[Viewpoint] There is fairness in diversityCrowded streets of Hanoi and Hai Phong in northern Vietnam are lined with rows of long and thin houses.
Just four meters wide and usually four or five stories high, the houses are referred to as “tubes” in Vietnam because of their rectangular shape. Foreign tourists amusingly find their resemblance to bookshelves and some say they are as thin as knives.
After the communists from North Vietnam consolidated the South, they implemented sweeping land reform, or nationalization and redistribution of property. When everyone sought after land facing the streets, the communist government chose to carve out four meters of land so that the popular, street-facing section could go to as many people as possible. The tubes are one of the by-products of communism’s quest for social equality.
If rents were based according to market principles and land around the streets cost more, some would have wanted to seek bigger and less-expensive housing a little farther off the streets, helping to create more even demand.
On signs of demand, developers would have shifted interest to land farther away from the downtown and developed those areas. Maybe then fewer may have been confined to the long rows of matchbox-like houses along the narrow streets. The opening of capitalist markets has gradually erased many aspects of socialist economic practices in Vietnam, but the rectangular residential boxes will likely live on as tourist attractions of an antiquated system.
At the inception of its industrialization in the 1960s, Seoul suddenly saw a colony of low-story apartments spring up along its hills. The cement residential buildings were then offered to low-income residents at affordable prices. They, however, collapsed a couple of years later.
Sophisticated economies like Europe also had silly systems to restrain unbalanced wealth. Taxes were levied according to the number of windows in a dwelling. The Dutch imposed taxes according to the width of the front facade, which served to create thin and tall houses along the canals of Amsterdam. The world’s thinnest house of one-meter width can be seen during a boat ride along the canals. But these connected houses of different blocks have now become part of the city’s rich cultural heritage.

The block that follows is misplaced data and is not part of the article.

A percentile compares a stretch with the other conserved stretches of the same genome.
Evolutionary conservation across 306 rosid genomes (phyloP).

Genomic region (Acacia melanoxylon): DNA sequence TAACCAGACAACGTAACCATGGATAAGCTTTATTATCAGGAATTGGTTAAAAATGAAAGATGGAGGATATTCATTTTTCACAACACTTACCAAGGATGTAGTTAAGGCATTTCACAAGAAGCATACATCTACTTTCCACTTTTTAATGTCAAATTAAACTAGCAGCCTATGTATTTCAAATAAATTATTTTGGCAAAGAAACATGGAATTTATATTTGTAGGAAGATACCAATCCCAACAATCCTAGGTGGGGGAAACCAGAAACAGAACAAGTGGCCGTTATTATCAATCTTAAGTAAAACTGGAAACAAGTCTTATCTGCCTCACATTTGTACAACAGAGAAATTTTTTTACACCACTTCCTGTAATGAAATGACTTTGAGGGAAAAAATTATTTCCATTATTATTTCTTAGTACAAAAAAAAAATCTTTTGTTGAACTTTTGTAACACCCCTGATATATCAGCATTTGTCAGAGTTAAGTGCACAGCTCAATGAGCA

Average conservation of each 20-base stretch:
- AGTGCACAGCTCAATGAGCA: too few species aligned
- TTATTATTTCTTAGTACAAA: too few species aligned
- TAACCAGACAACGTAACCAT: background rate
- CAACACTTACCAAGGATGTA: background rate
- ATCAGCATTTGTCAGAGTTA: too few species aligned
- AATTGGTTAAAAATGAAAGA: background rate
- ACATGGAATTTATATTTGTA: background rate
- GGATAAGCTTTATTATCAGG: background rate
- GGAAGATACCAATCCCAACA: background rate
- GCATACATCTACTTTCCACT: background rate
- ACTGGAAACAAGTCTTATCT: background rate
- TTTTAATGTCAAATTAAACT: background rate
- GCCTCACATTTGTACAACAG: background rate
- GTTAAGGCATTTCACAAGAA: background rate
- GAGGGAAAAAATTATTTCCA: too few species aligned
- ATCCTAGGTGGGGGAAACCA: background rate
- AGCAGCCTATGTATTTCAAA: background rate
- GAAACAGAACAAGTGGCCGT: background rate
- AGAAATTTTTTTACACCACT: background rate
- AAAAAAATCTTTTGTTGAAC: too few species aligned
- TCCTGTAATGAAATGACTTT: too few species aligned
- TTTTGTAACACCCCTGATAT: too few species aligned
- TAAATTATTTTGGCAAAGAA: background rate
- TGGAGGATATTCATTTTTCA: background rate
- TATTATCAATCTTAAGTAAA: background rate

Life in essence is unfair. The market has a role to iron out the disparities according to individual capacity and demand. No one will be happy if they are forced to live in a four-meter flat when they desire more space. If their wealth allows, they must have the choice to live in a bigger home. They can move away from the city in search of a cheaper value or tolerate higher living costs to live among the bustling streets.
The law of uniformity of Vietnam’s tube houses hangs over our education system. Schools teach based on the same textbooks. Those excelling in standardized tests are able to get into good universities. Those who lag behind get ignored. Students, like adults wishing to live in different kinds of houses, also can desire a different kinds of education.
That they lag behind in math and language doesn’t mean they dislike learning altogether. If their desires are suppressed, they may surface in negative forms. Students at the front and back should have equal opportunity to pursue what they like. This is what fairness is really all about.
Education is about teaching and nurturing. Not everyone can skate like Kim Yun-a or play golf like Shin Ji-yai. They must undergo the right training and courses that promote skills and talent. In the competitive globalized world, one cannot survive without incessant change and effort. Our resources are our young people. We must develop an educational system that can teach and train them as competitive players.
*The writer is the chairman of the board of directors at the Chung-Ang University Foundation. Translation by the JoongAng Daily staff.
by Park Yong-sung